Retirement today is filled with risks that
personal savings alone can't address. The
biggie is longevity. The longer you live (and
chances are you'll probably live longer than
your ancestors), the more money you'll need
and the greater your chances of running out.
While average life expectancy is 77 years,
according to the Centers for Disease Control
and Prevention, those who reach age 65 can
expect to live another 18 years to age 83.
In fact, the over-85 set is the fastest-growing
segment of the population.
Another biggie is inflation risk, or not being able
to keep up with ever-rising prices. Finally,
there is investment risk, the possibility
that a market downturn will hit your portfolio
just when you need the money most.
"These risks were largely
managed by defined benefit (pension) and Social
Security programs," says Peng Chen, president
of Ibbotson Associates in Chicago. "Now
they need to be managed by individual investors."
Annuitization can take the sting out of all three risks.
First, there's no fear of running out of money,
since by its very nature annuitization provides
lifetime income. Second, you can invest your
other assets in higher-risk fare that has
a better chance of beating inflation. And
third, if a bear market strikes, you can ride
out the storm.
"If you don't have to touch the stocks in your portfolio, there's your investment hedge," says Rande Spiegelman, vice president of financial planning with the Schwab Center for Investment Research in San Francisco.
Milevsky and Chen earned a patent
in 2006 showing that the right combination
of annuitized and nonannuitized assets in
retirement can significantly reduce a person's
chances of running out of money. For example,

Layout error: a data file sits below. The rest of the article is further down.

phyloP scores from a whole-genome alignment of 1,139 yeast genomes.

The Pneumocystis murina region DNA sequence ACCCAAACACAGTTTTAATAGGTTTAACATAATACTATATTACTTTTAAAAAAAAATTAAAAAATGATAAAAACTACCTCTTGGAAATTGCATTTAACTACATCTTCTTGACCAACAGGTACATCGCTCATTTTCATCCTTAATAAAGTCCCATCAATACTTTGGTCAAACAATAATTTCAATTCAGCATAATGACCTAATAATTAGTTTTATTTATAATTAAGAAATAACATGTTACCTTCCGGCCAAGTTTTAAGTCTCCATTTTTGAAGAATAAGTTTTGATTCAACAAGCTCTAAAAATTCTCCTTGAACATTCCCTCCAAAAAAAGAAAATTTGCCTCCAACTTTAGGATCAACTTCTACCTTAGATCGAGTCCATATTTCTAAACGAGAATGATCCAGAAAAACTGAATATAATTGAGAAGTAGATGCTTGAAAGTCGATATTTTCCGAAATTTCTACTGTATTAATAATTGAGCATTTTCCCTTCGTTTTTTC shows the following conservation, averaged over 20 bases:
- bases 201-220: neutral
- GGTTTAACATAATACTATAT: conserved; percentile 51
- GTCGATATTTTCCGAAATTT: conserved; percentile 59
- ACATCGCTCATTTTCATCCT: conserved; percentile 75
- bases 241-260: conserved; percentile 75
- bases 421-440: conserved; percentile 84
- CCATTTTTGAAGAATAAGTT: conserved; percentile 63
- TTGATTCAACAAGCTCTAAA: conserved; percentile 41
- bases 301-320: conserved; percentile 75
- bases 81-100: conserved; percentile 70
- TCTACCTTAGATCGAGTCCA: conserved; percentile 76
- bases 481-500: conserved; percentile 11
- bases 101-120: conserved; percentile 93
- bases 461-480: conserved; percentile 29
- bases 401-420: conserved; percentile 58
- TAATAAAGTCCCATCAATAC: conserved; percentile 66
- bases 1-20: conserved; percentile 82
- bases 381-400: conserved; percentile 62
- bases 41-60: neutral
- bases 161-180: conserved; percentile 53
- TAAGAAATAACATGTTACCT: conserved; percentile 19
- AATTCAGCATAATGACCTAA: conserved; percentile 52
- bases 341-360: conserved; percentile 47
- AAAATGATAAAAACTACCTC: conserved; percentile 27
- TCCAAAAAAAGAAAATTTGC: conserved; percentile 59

with a portfolio composed of 60 percent stocks
and 40 percent bonds where an investor takes
systematic withdrawals to meet his or her
income needs, the pair found that the chances
of depleting assets starts to rise before
age 80 and runs to about 49 percent at 100.
But annuitizing about half of such a portfolio
greatly enhances the chances of not running
out of money.
How to annuitize assets
Workers who are lucky enough to have a pension
are usually better off opting for a lifetime
annuity payout rather than a lump sum if presented
with the choice. It might be tempting to get
one big pot of money all at once, but most
of us are pretty lousy at managing that kind
of money and making it last.
"You're not only managing the withdrawal, but you also need to manage the lump sum to insure that you won't erode the assets at a rate greater than inflation," says Jean Setzfand, director of financial security at AARP in Washington.
Some employers offer an annuity feature to workers in their 401(k) and 403(b) retirement accounts when it's time to withdraw the assets. With these plans, savers can opt to receive their accumulated assets or a portion of their assets as a lifetime annuity. Larger corporations are more apt to offer this feature.